25 thoughts on “Help Us Out!

  1. There is a resemblance between the houses shown in the picture and those that can be found on the north side of SE Belmont about SE 31st to SE 30th.

  2. Sorry gang – a lot less to go on in this one.

    I at first assumed this would have been taken in Sunnyside such as on SE Belmont (naively, like thinking the photographer’s address is the address where a photo was taken) and scoured the Sanborns for the house footprints in the neighborhood.

    However I now realize it was probably taken in the area where all the floats would have lined up before the parade started. So really this one is asking the question “What was the Rose Parade route in 1908, and where did the floats line up in preparation?” Was the parade entirely on the westside or did it cross the river?

    Unfortunately, this streetscape probably resembles most any of Portland’s older working class streets on either side of the river in 1908.

  3. judging by the lack of shadows, it appears to be an overcast day around noon on an east-west street… and cold, judging by how unhappy they look!

    but yeah – that street could be any 1880 -1900 era neighborhood.
    house with double chimney is the best (only?) clue!

  4. Barry – nice spot! That is indeed the same float.

    This may help – I am going to post here another picture of the float in the same location from a different angle:

  5. One additional thought – it seems like they would have staged in a location that didn’t involve a lot of sloping road terrain for the floats to navigate prior to the parade. I’m thinking inner SW. Maybe the direction of the parade in the photo will indicate where it would have originated.

  6. hmmmm… east side had a parade, too, on grand avenue. started in early evening, ‘so children could march in daylight.’ we need to find a list of floats for both parades to see which one ‘sunnyside’ was in. hopefully not both!

    huge controversy in 1908 about school children participating in parades – school board was adamantly opposed.

  7. looks like biggest float in east side parade was a pony cart… ‘sunnyside’ school children were in the parade, but as a drill team. those ladies do not look grade school age, either.

    so west side it should be.

  8. Fun! So the decorated saddle horse and carriage parade was to depart the Armory at 10am on Thursday, June 4th, and it was supposed to have 600 entries and have a 33-block line of march length – meaning the staging alone would have snaked through a lot of territory!

    So maybe the photo is taken somewhere in the vicinity of the Armory?

    The route is described as all on the westside, and it would take 2 hours to pass. The parade was to end at 12th and Washington (not that far from 387 Yamhill, by the way).

    As for the slope question and whether or not that shot of the 1908 PFD float in the older post at 387 Yamhill was taken on an incline, here is the corrected image – I’d say it was not taken on an incline:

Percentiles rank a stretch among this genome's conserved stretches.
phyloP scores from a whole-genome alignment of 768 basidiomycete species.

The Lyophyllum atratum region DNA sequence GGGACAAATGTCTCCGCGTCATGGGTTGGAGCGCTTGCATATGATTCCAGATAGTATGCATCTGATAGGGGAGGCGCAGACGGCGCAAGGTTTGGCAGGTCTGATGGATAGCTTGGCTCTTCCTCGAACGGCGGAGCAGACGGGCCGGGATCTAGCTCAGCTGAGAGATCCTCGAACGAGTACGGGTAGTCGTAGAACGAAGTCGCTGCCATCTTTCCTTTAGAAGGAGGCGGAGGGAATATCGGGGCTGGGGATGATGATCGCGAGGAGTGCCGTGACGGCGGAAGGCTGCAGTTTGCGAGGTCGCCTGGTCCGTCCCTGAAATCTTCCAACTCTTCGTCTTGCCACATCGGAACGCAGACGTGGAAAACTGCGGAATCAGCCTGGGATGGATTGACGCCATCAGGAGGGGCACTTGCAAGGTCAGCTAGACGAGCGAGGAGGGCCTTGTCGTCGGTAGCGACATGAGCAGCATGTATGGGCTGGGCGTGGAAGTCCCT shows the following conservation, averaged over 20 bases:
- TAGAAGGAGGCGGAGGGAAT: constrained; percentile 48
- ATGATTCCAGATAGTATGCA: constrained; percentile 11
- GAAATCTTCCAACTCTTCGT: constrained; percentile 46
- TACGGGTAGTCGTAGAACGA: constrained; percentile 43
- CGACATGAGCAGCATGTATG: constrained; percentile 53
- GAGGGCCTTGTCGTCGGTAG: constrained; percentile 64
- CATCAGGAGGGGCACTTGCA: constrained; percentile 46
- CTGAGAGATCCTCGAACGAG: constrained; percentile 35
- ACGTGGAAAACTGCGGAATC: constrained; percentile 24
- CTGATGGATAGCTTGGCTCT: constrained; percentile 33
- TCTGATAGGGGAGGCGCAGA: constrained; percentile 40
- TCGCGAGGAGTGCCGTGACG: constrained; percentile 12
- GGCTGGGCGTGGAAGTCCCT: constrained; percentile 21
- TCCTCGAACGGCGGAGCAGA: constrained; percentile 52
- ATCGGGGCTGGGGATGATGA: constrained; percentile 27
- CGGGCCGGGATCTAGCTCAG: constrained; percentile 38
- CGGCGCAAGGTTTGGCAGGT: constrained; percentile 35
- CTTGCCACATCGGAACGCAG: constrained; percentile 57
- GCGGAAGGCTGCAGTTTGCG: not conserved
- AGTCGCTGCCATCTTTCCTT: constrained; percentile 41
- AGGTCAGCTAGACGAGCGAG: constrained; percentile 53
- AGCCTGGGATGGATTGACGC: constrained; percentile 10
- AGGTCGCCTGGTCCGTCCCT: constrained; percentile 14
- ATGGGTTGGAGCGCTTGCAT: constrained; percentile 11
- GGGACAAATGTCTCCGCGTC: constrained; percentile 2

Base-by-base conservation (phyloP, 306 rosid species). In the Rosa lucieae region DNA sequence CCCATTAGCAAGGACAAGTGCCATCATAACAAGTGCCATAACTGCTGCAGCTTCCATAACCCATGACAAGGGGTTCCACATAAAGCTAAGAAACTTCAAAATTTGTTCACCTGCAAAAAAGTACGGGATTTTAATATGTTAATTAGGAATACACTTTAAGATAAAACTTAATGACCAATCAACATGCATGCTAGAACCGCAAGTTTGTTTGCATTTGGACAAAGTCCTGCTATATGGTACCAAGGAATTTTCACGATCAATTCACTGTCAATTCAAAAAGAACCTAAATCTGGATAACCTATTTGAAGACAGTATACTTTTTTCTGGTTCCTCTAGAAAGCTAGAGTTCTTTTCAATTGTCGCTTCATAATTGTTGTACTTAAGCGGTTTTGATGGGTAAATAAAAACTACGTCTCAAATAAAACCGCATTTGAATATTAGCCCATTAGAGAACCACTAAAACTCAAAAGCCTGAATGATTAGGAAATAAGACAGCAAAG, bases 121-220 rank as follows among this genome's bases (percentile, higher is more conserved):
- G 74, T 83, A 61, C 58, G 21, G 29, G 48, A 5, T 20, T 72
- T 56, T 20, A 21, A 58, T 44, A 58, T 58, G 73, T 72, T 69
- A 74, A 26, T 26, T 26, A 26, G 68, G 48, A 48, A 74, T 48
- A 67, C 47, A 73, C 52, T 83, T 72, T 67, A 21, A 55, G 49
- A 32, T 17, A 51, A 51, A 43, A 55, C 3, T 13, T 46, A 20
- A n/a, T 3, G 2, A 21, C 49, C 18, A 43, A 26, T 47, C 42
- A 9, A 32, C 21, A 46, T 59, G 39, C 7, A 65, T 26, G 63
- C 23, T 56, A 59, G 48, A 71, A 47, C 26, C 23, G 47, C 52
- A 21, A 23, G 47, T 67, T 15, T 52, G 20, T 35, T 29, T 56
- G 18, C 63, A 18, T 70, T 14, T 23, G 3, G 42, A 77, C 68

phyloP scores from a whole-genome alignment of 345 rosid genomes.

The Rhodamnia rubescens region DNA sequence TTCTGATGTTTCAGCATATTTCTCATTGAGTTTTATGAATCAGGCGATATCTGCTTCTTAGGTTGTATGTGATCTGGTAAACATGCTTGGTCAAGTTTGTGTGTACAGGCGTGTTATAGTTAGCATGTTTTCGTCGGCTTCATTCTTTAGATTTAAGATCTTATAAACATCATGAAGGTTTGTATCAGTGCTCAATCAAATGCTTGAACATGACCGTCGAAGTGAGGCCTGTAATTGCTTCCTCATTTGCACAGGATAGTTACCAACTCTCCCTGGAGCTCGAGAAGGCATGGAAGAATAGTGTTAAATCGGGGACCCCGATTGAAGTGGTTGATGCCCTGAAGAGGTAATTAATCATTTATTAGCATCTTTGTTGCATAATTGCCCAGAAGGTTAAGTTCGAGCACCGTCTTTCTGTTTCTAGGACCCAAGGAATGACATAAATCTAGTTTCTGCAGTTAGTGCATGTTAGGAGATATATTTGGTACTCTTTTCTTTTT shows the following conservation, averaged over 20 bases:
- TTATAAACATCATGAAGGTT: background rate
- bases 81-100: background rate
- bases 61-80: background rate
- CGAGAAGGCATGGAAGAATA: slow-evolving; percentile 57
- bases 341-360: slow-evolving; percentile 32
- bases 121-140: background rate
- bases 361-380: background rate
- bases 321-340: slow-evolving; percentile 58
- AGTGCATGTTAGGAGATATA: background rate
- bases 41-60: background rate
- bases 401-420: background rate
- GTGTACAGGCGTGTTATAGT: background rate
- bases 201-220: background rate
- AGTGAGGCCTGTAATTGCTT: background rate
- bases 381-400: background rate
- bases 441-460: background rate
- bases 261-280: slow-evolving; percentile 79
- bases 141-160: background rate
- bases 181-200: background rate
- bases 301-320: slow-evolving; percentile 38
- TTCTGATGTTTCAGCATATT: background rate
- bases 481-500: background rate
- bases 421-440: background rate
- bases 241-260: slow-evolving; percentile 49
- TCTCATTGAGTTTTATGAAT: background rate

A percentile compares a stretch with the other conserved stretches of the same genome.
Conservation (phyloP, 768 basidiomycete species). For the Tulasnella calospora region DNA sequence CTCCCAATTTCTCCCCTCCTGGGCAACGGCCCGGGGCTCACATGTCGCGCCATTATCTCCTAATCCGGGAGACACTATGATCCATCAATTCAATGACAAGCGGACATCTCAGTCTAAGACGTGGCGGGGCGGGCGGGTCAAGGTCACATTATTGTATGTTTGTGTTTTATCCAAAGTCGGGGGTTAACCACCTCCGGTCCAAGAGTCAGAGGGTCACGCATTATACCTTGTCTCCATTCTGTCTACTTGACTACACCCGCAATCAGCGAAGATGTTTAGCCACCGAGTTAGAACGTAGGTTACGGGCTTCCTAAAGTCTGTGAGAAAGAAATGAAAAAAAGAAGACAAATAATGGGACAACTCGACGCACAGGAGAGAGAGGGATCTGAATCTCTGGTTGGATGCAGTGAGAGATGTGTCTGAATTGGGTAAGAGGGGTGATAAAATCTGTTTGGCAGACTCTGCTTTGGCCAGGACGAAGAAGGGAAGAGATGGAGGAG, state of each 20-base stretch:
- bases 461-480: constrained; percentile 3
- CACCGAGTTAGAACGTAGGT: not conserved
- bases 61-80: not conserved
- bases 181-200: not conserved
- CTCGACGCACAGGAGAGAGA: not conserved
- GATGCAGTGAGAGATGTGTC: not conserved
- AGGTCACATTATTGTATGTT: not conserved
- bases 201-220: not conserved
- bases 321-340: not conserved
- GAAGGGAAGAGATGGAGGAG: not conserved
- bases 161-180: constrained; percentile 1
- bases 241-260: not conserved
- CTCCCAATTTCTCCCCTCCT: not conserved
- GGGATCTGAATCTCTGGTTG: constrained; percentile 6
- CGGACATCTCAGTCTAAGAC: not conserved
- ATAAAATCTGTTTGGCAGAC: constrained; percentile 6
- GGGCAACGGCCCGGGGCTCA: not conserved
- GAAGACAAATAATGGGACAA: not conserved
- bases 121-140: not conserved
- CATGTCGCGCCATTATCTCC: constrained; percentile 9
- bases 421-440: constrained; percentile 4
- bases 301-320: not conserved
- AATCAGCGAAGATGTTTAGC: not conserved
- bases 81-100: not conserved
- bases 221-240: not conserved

9. Given the Armory as the launch site for the 1908 Rose Parade, I’m going to guess somewhere in slabtown depending on how many entries were in the parade. I’ve seen somewhat later photos of Rose Parade floats in front of the decaying Oregon Pavilion from the Lewis & Clark Exposition.

  10. 200 articles into the paper, and i still haven’t found a mustering area listed… but i did find out that this float was put together by the ‘sunnyside push club.’ h.e. cowell offered to provide ‘a team of white horses and a wagon.’ no clue if the ladies on the decoration committee mentioned in blurb are in the wagon.

    morning oregonian, may 14, 08, pg. 9.

    have found out that school was not out for the whole week, leading to verrrrry distracted kids when they bothered to attend class, and it was quite chilly all week.

    an amusing editorial comment:

  11. Just found my picture on the Oregon Encyclopedia website. Picture of the float in the parade was taken on NW corner of 10th and Madison.

  12. Barry, I believe that Oregon Encyclopedia entry is incorrect. It appears to me that we are looking W/NW from somewhere close to SW 10th and Morrison prior to the construction of the 1910 Olds, Wortman & King department store (today’s Galleria/Target).

    I’m almost certain that the tall peaked roof in the distance belonged to the old Portland High School at 14th and Morrison as seen in this 1912 photo.

    If this were the view from the NW corner of 10th and Madison, we would be looking due north and wouldn’t be seeing the hill at the end of the street.

  13. Jim, your location for the parade picture is further validated by the very top of the spire of First Presbyterian Church at 12th and Alder, peeking over the apartment building near the center of the photo.

  14. Carter, I could be wrong, but I’m almost certain that apartment building is the still-extant Fine Arts Building on 10th and Morrison.

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